Tuesday, February 12 12:25:56
Norway's Statoil will construct an oil-receiving terminal near the northern tip of the European continent as it prepares for future oil finds in the Arctic Barents Sea, it said today.
Statoil will store oil in two mountain caverns near Veidnes, 1,400 kilometres (870 miles) north of Oslo, and plans a facility there to serve as the region's oil hub once Arctic oil exploration takes off.
"This is part of the ambition of making northern Norway the country's next big petroleum region," Oeystein Michelsen, Statoil's development chief for Norway, said.
"Because of this potential, it is important to have a concept that also ensures the necessary flexibility to tie in future discoveries to the Veidnes oil terminal," he said in a statement.
The facility will initially serve the Skrugard and Havis finds, which are expected to come onstream in 2018 and produce close to 200,000 barrels per day.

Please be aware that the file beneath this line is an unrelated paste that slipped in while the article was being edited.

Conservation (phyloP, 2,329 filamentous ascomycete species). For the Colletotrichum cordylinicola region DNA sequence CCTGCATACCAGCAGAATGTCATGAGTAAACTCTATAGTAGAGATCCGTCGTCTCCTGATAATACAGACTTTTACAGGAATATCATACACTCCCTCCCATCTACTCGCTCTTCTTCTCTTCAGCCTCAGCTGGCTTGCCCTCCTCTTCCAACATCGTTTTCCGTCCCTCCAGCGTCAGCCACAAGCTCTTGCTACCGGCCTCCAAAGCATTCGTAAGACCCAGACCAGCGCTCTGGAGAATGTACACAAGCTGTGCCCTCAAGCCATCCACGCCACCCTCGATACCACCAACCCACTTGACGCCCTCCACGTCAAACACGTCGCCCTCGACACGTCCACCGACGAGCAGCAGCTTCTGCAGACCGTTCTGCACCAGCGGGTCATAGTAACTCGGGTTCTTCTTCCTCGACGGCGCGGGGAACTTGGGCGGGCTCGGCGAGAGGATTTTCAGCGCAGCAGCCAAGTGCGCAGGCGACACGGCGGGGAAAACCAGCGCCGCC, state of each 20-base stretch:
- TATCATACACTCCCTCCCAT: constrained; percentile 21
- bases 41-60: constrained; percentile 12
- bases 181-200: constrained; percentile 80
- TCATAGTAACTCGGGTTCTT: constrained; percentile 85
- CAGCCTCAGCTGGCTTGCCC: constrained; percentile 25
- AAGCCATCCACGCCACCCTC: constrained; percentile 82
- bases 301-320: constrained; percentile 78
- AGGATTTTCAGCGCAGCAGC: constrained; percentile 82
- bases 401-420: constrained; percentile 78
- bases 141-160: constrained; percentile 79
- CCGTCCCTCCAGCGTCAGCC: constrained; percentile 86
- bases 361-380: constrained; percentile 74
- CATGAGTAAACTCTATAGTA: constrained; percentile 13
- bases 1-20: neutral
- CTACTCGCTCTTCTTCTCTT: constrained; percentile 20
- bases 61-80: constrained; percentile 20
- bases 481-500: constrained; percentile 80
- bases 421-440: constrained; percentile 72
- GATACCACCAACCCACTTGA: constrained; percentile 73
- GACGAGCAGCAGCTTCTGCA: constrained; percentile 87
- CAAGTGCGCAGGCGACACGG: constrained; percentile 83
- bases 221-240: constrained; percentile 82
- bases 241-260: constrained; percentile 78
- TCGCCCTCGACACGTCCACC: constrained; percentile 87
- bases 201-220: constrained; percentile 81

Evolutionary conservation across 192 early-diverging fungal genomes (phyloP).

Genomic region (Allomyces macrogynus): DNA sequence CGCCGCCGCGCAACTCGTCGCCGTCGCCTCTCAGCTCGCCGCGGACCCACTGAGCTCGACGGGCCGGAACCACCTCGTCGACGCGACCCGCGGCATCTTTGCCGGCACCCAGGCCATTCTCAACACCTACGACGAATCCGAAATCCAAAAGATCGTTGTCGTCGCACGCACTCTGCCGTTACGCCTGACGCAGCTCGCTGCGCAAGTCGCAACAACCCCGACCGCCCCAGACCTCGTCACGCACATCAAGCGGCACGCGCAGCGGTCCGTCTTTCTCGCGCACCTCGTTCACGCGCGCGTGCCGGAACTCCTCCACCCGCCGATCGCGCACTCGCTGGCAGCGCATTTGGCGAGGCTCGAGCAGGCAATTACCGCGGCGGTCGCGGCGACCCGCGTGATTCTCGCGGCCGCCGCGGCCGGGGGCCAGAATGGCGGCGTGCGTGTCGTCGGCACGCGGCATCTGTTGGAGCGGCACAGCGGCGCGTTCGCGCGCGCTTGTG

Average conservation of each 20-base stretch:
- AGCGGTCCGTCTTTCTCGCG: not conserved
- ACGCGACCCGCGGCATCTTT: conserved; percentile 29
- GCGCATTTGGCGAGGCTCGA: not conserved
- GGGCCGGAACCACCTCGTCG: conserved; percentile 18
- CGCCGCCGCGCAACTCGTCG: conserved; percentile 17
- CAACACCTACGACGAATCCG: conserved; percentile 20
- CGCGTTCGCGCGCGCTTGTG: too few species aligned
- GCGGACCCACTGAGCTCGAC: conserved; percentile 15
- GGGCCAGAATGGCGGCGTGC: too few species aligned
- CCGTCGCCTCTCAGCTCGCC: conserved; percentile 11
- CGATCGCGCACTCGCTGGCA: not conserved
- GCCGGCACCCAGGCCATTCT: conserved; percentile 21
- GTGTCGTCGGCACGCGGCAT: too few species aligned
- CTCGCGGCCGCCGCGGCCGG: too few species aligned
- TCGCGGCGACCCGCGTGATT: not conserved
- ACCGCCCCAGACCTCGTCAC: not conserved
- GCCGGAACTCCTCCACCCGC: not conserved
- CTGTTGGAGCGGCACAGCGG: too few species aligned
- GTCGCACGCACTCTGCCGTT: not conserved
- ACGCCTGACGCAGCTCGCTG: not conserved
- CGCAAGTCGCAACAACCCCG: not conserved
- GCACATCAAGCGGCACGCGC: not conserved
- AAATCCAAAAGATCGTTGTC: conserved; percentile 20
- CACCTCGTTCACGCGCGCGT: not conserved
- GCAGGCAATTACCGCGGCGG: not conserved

The oil, produced from a floating platform in waters up to 390 metres deep, will be transported to shore through a 280 km pipeline and will be stored in a mountain cavern until it is loaded into tankers.
Statoil provided an early cost estimate of the Skrugard and Havis developments, including the onshore terminal, in the range of 80 billion to 90 billion crowns ($14.5-$16.3 billion) and said it would make a final investment decision in the summer of 2014.
Oil exploration in Norway's part of the Barents is expected to take off in the coming years after the government auctions 72 blocks in the area. And next year it will open to exploration the eastern part of the Barents after settling a 40-year border dispute with Russia.
Skrugard was discovered in early 2011, while the nearby Havis was found in early 2012, putting the recoverable volumes in the license between 400 million and 600 million barrels of oil equivalent.
Statoil is the operator of the license and holds a 50 percent stake, while Eni has 30 percent and state holding firm Petoro has 20 percent.